Saturday, July 20, 2019     Volume: 20, Issue: 20

Santa Maria Sun / School Scene

The following article was posted on February 5th, 2019, in the Santa Maria Sun - Volume 19, Issue 49 [ Submit a Story ]
The following articles were printed from Santa Maria Sun [] - Volume 19, Issue 49

Former Santa Maria student works toward doctoral degree as prestigious McNair Scholar


Pioneer Valley High School alumna and current Cal Lutheran University student Angelika Pasion (pictured) holds a bird she captured while conducting a research project in Costa Rica.

After a summer of researching and observing animal behavior, Angelika Pasion discovered two things that humans and Vietnamese pot-bellied pigs have in common: They love to eat and sleep.

“It’s similar to humans, which I thought was pretty funny,” Pasion told the Sun.

Pasion, a Pioneer Valley High School alumna, is now in her third year of undergraduate school at Cal Lutheran University. The biology major spent much of her 2018 spring and summer researching animal behavior. Her projects—one a behavioral observation of two pot-bellied pigs at Moorpark College, and the other a look at the impacts of human settlements on birds in Costa Rica—were made possible by a $1.16 million federal grant awarded to Cal Lutheran in 2017.

The grant allowed the university to launch its own rendition of the Ronald E. McNair Post-Baccalaureate Achievement Program, which is aimed at diversifying the pool of people with doctorates and graduate-level education. The federally funded educational outreach program is open to high-achieving undergraduates who are low-income, first-generation college students, or of a traditionally underserved ethnicity or gender.

Pasion was born in the Philippines and moved to Santa Maria when she was 7 years old. She’s a first-generation college student, and although she said her tuition is being paid for almost entirely by scholarships, she attends school full time while working two jobs.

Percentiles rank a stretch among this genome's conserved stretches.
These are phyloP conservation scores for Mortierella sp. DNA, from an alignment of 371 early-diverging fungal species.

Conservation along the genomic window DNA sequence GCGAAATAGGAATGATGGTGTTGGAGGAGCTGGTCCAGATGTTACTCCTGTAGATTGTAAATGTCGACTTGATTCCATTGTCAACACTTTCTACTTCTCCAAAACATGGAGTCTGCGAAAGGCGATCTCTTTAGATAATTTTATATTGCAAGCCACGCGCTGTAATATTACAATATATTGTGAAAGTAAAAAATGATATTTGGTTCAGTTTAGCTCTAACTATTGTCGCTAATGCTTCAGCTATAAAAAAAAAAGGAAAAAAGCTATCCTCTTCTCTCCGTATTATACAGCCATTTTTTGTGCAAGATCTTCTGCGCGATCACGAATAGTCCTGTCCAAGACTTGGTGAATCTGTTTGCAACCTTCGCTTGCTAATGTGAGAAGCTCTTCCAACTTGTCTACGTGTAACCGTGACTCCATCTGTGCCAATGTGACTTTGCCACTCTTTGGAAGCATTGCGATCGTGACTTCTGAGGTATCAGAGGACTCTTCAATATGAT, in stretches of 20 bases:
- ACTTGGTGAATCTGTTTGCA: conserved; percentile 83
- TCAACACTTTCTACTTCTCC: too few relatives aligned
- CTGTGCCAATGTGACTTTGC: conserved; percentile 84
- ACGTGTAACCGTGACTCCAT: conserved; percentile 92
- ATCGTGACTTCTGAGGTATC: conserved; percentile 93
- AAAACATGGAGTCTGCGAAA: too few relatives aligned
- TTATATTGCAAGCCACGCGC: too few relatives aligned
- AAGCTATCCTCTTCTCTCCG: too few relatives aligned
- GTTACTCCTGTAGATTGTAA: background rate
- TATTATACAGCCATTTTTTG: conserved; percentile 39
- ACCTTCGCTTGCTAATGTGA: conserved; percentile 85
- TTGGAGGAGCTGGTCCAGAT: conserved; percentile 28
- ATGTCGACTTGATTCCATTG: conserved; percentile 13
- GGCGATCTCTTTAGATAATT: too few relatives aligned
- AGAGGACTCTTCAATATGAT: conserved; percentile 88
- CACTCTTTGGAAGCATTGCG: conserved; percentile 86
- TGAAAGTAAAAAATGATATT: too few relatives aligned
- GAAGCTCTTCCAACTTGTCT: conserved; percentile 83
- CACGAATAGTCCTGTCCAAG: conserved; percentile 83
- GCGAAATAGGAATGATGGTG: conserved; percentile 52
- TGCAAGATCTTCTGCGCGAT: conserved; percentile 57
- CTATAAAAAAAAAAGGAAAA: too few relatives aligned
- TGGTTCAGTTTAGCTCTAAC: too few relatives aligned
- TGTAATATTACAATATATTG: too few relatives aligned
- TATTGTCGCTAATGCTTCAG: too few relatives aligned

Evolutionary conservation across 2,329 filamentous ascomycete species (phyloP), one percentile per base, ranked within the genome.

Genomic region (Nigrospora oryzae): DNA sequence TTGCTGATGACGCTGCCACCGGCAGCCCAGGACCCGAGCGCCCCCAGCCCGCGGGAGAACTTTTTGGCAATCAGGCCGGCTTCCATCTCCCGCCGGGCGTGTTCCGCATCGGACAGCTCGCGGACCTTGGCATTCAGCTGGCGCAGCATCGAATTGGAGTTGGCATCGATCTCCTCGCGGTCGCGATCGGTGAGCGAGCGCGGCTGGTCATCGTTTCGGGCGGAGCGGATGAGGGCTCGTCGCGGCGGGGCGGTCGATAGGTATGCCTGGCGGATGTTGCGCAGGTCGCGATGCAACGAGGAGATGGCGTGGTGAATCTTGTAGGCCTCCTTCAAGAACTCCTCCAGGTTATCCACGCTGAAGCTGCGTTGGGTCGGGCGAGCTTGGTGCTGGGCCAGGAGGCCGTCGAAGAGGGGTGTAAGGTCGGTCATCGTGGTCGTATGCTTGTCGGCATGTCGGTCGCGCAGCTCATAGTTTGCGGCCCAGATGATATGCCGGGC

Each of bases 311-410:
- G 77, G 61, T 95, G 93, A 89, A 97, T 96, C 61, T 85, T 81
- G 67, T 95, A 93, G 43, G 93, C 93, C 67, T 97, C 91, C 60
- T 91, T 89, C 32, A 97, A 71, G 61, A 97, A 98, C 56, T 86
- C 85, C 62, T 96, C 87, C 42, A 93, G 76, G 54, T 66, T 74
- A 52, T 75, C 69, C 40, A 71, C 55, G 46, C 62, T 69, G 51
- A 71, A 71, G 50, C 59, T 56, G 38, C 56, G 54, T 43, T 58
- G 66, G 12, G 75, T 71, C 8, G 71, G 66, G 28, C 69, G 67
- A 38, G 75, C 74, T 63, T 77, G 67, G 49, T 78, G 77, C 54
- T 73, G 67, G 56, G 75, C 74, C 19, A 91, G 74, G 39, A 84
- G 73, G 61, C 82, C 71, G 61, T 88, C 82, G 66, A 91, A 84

Her schedule is packed, but Pasion said the McNair Program has helped her prepare for graduate school through its support for research opportunities she wouldn’t normally have.

Although Pasion said she’s always been interested in getting a medical degree—she’d like to be a pediatrician one day—her high school science classes sparked her interest in biology and animals.

“I’ve always been a big fan of animals,” she said, adding that she likes all kinds too.

She wanted to study pot-bellied pigs because they’re famously intelligent, and she heard that Moorpark’s zoo kept its pot-bellied pigs mentally stimulated by training them for shows. Pasion said she studied two pigs, Bubbles and Eleanor, before and after a number of their live shows. She found that they seemed happier and appeared to sleep longer after doing well in a show, probably, she said, because they’re rewarded with treats while doing tricks.

Like other McNair Scholars, Pasion also has had the opportunity to present her research at various conferences.

But the program, she said, has given her more than just experience conducting and presenting research. It’s helped her prepare for the upcoming graduate program application process, develop a personal statement, study for the infamously difficult entry tests, and overall, it’s made her a stronger candidate for graduate school.

The research she’s done through the McNair Program has also made her consider pursuing a dual degree, one in the medical field and another in either microbiology or humanology. Most of all, it’s given her a sense of support and encouragement that she had yet to find in college.

“My favorite part is having a community,” Pasion said, “because with the program, even though we’re not super duper close, it’s great to know that we’re all working toward the same goal and we’re all supportive of each other.”

Pasion is one of about 30 students involved in Cal Lutheran’s McNair Program, according to Director Janet Awokoya, who said the grant funding will last five years and is only meant to support about 25 students at a time.

“We’re currently supporting 30 because there is a huge need for these services on the campus” Awokoya said.

Low-income, first generation, and historically underserved ethnicities and genders face educational obstacles other students don’t, Awokoya said. The goal of this program is to help those students get over those hurdles and through doctoral programs. The lack of diversity represented in doctoral programs is an issue that impacts students across the nation and world, she said.

“So this goes beyond Cal Lutheran University,” Awokoya said. “This is an issue all universities and institutions of higher education should be concerned about.”

Staff Writer Kasey Bubnash writes School Scene each week. Information can be sent to the Sun via mail, fax, or email at

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